Front Page Titles (by Subject) CHAPTER II.: BOYHOOD. 1827—33. Æt. 7—13. - An Autobiography, vol. 1
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CHAPTER II.: BOYHOOD. 1827—33. Æt. 7—13. - Herbert Spencer, An Autobiography, vol. 1 
An Autobiography by Herbert Spencer. Illustrated in Two Volumes. Vol. I (New York: D. Appleton and Company 1904).
Part of: An Autobiography
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The house taken by my father on his return to Derby in 1827—the house in which he continued to live during the rest of his life, and which remained nominally my home until my mother’s death in 1867,—was No. 8 Wilmot Street: re-numbered 17, and finally 31. At that time its neighbourhood differed widely from that now existing. It was one of a newly-built row, forming but a fragment of one side of Wilmot Street. Opposite was a large unoccupied space over which the town was seen; and behind stretched fields, instead of the streets and detached villas which now cover the surface. Not only the immediate surroundings are transformed, but also the region further away, where my boyish excursions were made, has had its rural beauty changed into the ugliness of a manufacturing suburb. Places where I gathered flowers and gazed with interest at the catkins of the hazel, have now become places covered with ironworks, where steam hammers make their perpetual thuds, and through which railway-sidings everywhere ramify. Quiet lanes in which, during early boyhood, I went with a companion trying to catch minnows with a hand-net in a clear little stream running by the hedge, have been transformed into straight roads between land-allotments, with scattered houses built by artizans. And where I picked blackberries, factories now stand.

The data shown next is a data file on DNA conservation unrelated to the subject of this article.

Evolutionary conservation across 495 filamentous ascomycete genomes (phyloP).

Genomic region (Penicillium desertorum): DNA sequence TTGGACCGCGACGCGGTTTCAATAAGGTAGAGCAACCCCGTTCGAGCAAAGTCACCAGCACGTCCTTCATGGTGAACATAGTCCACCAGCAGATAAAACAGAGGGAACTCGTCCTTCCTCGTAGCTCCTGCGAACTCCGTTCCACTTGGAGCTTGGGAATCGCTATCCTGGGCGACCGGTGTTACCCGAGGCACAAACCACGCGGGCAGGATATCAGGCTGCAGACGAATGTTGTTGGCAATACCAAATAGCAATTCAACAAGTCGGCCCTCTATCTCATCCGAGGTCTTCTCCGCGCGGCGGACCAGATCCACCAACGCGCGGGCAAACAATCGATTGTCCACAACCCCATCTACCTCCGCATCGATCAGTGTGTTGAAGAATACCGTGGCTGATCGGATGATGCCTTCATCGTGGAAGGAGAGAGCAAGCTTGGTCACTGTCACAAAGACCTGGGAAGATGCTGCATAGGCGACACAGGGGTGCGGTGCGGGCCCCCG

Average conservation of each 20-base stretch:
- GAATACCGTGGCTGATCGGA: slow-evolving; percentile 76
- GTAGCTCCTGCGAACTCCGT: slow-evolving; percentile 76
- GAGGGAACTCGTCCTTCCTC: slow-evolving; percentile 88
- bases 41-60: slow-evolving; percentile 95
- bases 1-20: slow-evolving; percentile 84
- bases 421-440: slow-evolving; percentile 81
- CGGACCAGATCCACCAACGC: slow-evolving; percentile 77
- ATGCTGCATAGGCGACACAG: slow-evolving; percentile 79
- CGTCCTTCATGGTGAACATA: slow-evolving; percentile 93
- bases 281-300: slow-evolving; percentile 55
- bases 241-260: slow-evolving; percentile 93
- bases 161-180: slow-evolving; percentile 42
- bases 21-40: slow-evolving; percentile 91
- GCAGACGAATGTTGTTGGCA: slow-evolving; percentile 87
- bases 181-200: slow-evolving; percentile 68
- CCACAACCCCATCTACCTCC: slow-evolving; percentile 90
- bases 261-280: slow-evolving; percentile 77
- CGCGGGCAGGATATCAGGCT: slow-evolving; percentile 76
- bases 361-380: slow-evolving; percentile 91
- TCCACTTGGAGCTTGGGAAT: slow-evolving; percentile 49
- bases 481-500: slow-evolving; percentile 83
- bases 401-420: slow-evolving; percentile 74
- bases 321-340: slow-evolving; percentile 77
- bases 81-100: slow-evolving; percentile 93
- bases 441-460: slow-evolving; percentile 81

My life as a boy continued for some time to be comparatively unrestrained: school-drill being almost nominal, and no very effectual control being exercised over me in other respects. My father, I suspect, still thought that my health would not bear much intellectual strain; and refrained from pressing me. There was a garden of some size behind the house containing fruit trees, and permitting a certain amount of floriculture; and my father rented an additional piece of land close by as a vegetable-garden. Not unfrequently I had to join in gardening—more frequently, indeed, than I liked. Often when I ought to have been busy at some task which my father had set me, I was otherwise occupied—throwing stones at the birds that settled on the walls and hedges; observing the bees on the kidney-bean-flowers, piercing the base of each corolla to reach the honey; or, at a disused pump-trough containing stagnant water, watching the larvæ of the gnats as they came wriggling to the surface, putting out their tails to breathe, and then descending. Most children are instinctively naturalists, and were they encouraged would readily pass from careless observations to careful and deliberate ones. My father was wise in such matters; and I was not simply allowed but encouraged to enter on natural history.